Study limitations

Our study population is small and in particular the subgroup analysis included only 135 patients. Although we were able to exclude this as a confounding factor in our study, the effect of aging after PVR on Ea/Emax remains unknown. The present study was mainly designed to perform a retrospective analysis to reveal causes of uncoupling after repair of TOF and to compare the sequele of different surgical approaches and CMRI, examinations. We can only speculate on the reasons by which they have occurred and their implications for the patients’ clinical condition and outcomes. Additional studies are necessary to evaluate the effect of Ea, Emax, and Ea/Emax and CMRI during follow up years and their outcome.

Conclusions

RV-PA uncoupling is prevalent in repaired TOF patients and is affected by several factors. The degree of uncoupling is associated with patients RV dysfunction. By evaluation of the RV-PA coupling, the results of our study provide new insights into the RV-PA response to ventricular dilatation which can help in additional understanding for the decline of RV performance. Also the results explains the emerging role of RV-PA interactions as a contributing mechanism for the observed decline in RV function and impairment in post operative TOF patients underwent for PVR.

Availability of data and materials

Not applicable, Please contact author for data requests.

Abbreviations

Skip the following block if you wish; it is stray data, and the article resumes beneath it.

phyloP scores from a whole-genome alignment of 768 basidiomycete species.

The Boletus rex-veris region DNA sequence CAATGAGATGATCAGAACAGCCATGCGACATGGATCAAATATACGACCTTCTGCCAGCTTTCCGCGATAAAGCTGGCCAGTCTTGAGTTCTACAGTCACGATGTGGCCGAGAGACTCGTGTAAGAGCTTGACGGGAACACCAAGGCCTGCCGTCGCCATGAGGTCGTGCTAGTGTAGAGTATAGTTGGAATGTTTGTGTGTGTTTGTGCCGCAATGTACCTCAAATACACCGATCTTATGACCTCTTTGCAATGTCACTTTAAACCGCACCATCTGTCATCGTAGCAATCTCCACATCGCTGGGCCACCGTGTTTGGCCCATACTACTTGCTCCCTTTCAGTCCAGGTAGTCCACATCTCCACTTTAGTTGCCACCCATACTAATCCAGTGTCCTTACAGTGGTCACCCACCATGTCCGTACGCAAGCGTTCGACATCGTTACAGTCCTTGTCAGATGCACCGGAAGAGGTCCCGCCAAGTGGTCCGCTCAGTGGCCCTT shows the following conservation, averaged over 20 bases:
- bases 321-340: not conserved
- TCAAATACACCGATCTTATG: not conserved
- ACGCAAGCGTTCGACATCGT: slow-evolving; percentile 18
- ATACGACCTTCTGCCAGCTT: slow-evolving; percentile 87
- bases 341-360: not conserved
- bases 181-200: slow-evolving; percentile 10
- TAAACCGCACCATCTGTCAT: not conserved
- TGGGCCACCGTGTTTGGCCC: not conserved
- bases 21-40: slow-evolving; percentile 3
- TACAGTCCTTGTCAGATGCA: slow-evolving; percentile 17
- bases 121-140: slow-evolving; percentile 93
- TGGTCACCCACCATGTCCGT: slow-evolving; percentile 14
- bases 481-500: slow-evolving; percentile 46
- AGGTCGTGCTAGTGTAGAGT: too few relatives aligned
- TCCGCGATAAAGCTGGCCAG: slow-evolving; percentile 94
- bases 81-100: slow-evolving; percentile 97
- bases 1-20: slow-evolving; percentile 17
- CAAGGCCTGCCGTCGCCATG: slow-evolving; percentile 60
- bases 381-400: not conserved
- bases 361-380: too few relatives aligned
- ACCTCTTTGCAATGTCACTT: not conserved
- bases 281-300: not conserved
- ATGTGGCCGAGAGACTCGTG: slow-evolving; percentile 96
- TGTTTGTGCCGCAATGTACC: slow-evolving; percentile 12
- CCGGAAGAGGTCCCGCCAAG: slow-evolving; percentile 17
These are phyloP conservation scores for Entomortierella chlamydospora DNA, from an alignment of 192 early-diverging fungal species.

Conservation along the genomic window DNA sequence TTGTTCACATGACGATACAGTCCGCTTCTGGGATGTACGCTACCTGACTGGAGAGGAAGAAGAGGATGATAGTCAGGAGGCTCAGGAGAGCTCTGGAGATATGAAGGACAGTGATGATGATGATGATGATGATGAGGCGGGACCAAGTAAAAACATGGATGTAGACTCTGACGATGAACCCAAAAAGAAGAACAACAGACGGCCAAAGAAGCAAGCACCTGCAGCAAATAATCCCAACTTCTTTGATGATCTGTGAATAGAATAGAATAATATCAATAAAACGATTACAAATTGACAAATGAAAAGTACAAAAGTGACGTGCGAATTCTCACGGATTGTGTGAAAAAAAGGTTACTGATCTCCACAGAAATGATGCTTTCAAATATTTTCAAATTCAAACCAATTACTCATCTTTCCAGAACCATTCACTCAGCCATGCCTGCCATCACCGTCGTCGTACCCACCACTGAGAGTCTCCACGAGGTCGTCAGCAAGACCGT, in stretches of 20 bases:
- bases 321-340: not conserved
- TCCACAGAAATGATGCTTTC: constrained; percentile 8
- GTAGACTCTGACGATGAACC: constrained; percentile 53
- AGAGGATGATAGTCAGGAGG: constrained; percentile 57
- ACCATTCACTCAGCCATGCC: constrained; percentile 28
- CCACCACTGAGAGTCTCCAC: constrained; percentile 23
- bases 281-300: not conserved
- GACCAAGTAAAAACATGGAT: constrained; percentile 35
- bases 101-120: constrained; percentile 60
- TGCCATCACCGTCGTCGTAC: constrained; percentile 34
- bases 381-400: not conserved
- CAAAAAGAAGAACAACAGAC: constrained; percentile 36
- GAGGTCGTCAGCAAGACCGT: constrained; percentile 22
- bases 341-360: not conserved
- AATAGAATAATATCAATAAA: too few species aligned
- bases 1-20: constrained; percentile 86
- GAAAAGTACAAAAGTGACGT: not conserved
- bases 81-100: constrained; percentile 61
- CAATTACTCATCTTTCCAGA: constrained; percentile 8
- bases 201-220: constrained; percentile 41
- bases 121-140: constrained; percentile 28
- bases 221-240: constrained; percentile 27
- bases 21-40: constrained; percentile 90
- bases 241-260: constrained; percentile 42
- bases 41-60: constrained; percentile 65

CMRI:

Cardiac magnetic resonance imaging

Ea:

Arterial elastance

Ees:

End-systolic Elastance

PVR:

Pulmonary valve replacement

PR:

Pulmonary valve regurgitation

RV-PA:

Right ventricle pulmonary artery

RV:

Right ventricle

TOF:

Tetralogy of Fallot

TAP:

Transannular patch

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Acknowledgements

All authors contribute equally to this manuscript.

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BS: Corresponding author, Concept/Design, Data analysis/interpretation, drafting article, Critical revision of article, Approval of article, Statistics, Funding, Data collection. XH: Concept/Design, Data analysis, drafting article, Critical revision of article, Approval of article. LY: Concept/Design, Interpretation, Critical revision of article, Approval of article. ML: Concept/Design, Interpretation, Critical revision of article, Approval of article. KY: Concept/Design, Interpretation, Critical revision of article, Approval of article. XD: Concept/Design, Interpretation, Critical revision of article, Approval of article. GK: Concept/Design, Interpretation, Critical revision of article, Approval of article. ZX: Concept/Design, Data analysis, drafting article, Critical revision of article, Approval of article. The author(s) read and approved the final manscript.

Corresponding author

Correspondence to Xiao Zongwei.

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Sandeep, B., Huang, X., Li, Y. et al. Evaluation of right ventricle pulmonary artery coupling on right ventricular function in post operative tetralogy of Fallot patients underwent for pulmonary valve replacement. J Cardiothorac Surg 15, 241 (2020). https://doi.org/10.1186/s13019-020-01281-1

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Keywords

  • Right ventricular pulmonary artery (RV-PA)
  • Arterial elastance (Ea)
  • End-systolic elastance (Ees)
  • Cardiac magnetic resonance imaging (CMRI)